While living in St. Petersburg, Fla., Jackie Staines had placed her investments with two different banks. She wasn't happy, though, because she kept losing money.
"I did not have a lot of experience in the financial arena. I have been divorced since 1998, but women often lose their husbands later in life and don't have a husband to assist them with decision making, so we may be at greater risk," Staines said.
Staines, 69, retired in September from her job as an occupational therapist and returned in October to Altoona to help take care of her ill mother. She eventually attended a retirement planning seminar offered locally and found an adviser she was happy with.
Mirror photo by Gary M. Baranec
Jackie Staines of Altoona gets some financial advice from Michael Wall of Wall Financial Group, 630 Pleasant Valley Blvd., Altoona, on Monday.
"I told him I wanted to have funds available and leave something for my kids. Instead of losing, I wanted to have security that my money was there," Staines said.
Staines is like many women in their 50s or older who may be at financial risk in the future for various reasons.
"A lot of these women are from the generation where the man worked and the wife stayed at home and took care of the family. A lot of the older women have been housewives, and the men took care of the financial situation," Michael D. Wall, president/owner of Wall Financial Group Inc., Altoona, said.
Studies from the Wharton School of Business Boettner Center for Pensions and Retirement Research have shown that a lot of women are less knowledgeable than men when it comes to retirement assets, Wall said.
To change that, many advisers want to meet with both husband and wife when coming up with a plan.
"I tell the husband you have to bring your wife because she is going to outlive you and she needs to know what is going on and be involved," said Andrea Paul-Day, financial associate at Thrivent Financial, Hollidaysburg. "I am a big advocate of education.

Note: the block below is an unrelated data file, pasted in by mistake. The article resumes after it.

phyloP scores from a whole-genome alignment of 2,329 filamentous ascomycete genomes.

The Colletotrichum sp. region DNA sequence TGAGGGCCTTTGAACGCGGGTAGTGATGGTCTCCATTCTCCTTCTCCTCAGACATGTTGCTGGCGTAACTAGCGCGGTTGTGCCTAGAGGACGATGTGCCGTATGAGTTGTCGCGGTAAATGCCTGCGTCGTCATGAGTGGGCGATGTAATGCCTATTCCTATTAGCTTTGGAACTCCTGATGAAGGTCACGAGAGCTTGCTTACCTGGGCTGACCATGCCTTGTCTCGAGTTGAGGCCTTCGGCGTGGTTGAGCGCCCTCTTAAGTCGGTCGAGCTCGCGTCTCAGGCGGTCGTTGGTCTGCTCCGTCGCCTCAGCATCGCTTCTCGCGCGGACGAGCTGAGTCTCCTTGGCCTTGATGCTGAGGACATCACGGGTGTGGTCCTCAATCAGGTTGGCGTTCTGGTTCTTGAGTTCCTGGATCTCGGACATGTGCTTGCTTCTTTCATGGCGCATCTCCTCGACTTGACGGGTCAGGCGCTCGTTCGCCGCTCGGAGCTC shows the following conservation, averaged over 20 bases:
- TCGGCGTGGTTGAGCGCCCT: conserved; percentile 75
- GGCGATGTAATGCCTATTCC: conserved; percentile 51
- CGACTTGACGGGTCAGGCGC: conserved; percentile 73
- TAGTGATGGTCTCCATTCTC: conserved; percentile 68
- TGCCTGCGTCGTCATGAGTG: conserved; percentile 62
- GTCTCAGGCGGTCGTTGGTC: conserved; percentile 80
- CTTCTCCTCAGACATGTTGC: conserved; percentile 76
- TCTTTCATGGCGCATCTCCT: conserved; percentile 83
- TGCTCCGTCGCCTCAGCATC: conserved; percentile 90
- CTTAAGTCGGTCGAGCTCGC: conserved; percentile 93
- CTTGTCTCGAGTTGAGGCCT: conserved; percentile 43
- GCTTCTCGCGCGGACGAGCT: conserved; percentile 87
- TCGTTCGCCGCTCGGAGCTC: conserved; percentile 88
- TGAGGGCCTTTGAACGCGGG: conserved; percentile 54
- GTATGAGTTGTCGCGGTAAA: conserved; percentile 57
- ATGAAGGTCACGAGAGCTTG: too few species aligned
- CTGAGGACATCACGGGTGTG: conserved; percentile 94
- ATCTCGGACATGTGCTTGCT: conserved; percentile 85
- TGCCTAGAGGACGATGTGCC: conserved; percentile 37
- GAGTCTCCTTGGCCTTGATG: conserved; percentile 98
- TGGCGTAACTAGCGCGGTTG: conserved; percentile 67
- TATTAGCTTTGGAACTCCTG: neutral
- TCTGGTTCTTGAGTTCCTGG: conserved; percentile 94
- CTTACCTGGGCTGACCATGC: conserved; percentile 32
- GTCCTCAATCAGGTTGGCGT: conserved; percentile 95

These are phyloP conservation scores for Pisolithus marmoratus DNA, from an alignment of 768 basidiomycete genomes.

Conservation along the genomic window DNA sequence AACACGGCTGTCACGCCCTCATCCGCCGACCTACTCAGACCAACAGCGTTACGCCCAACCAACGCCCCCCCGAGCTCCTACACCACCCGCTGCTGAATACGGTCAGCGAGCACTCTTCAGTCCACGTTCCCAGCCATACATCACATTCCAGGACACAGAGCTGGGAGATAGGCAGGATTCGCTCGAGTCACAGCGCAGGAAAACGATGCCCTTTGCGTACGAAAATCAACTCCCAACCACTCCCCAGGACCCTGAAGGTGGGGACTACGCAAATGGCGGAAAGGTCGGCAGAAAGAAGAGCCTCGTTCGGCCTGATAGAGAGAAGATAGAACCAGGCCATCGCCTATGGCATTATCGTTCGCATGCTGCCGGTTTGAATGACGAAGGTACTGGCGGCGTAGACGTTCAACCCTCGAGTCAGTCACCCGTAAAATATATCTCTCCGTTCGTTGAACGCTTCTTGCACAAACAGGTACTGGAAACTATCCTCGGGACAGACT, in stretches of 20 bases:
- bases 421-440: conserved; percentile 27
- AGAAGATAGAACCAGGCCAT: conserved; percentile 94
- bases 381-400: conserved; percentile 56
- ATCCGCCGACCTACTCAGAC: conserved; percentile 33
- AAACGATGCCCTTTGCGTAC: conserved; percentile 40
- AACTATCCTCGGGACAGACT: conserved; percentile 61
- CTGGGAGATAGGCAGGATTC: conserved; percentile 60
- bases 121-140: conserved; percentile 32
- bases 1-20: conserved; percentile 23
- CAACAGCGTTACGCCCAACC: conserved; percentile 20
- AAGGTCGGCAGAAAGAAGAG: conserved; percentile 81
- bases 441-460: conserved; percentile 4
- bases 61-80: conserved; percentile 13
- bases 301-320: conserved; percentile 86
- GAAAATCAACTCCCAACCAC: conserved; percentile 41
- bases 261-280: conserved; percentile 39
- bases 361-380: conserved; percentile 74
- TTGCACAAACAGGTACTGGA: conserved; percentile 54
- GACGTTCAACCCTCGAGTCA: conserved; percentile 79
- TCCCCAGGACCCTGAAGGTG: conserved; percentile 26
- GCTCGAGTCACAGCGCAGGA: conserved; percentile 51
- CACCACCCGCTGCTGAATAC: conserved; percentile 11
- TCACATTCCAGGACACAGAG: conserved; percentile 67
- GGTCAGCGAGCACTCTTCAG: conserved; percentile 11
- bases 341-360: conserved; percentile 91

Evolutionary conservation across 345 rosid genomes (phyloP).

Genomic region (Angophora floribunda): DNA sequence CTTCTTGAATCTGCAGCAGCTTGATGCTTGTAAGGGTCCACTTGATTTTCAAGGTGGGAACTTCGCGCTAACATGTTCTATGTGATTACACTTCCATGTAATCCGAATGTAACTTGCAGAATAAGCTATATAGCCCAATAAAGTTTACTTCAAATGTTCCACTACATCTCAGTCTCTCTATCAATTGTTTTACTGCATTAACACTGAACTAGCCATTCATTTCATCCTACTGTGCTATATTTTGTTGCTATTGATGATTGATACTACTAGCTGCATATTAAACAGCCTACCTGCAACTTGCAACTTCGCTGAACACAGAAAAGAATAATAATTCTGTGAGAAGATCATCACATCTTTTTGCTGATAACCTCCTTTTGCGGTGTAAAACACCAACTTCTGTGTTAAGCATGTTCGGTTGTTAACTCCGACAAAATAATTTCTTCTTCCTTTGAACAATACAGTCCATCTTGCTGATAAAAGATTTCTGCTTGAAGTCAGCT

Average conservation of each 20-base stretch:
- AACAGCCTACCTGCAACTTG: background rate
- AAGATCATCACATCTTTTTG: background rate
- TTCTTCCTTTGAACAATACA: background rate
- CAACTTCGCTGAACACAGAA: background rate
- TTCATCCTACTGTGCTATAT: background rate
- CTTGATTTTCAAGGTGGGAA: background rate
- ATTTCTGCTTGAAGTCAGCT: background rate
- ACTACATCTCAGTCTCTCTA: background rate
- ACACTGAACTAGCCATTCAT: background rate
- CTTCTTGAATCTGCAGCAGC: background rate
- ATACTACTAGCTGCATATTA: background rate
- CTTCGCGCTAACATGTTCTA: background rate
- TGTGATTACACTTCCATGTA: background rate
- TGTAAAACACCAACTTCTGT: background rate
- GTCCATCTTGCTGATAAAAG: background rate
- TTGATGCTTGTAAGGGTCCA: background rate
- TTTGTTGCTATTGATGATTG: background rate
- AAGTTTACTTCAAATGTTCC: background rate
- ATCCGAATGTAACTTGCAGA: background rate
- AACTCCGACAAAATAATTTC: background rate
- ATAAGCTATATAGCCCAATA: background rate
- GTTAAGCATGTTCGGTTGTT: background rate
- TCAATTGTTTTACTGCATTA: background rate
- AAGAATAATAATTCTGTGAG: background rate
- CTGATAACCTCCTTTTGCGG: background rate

Wall said he also requires the husband and wife to come in together.
"I tell them some day I will likely be working with just the wife. I want her to know she is part of the process and want her to be comfortable with me when her husband is not around, when we assist her in making decisions," he said.
Because women often outlive men, advisers say that is another reason women need to be better educated.
"Fifty-one percent of adult women are on their own financially. They may have not married or are widowed or divorced. The pressure is on for them to make good financial choices for their future," said Barbara Kooman, financial adviser at Kooman and Associates. "The name of one of our workshops was 'A Man is Not a Financial Plan.' At some point in your life, you have to rely on yourself rather than rely on a man."
Amy Seltzer, owner of Seltzer Financial Strategies LLC, said anyone working with a financial adviser should be comfortable with that person. If not, she advised getting a second opinion. She added that once women are educated on financial planning, they are not at risk.
"They need someone they can trust and can explain the process to them. Once a woman understands the process, she is 100 percent committed to getting it done and the process gets completed," Seltzer said. "They are at risk if they don't understand the process."
Theresa Riley, a partner in Fusco Riley Reismeier Financial Group LLC, agreed.
"Women need to get more involved in planning, because statistically they outlive men," she said.
Wall recommends women shed as much debt as they can and look for ways to reduce market volatility on their investments needed for retirement income.
"Don't think you know what your retirement plans are. Know what they are and do whatever is necessary to insure that you are comfortable and you can live the kind of retirement you want," he said. "Hoping is not a strategy."
Mirror Staff Writer Walt Frank is at 946-7467.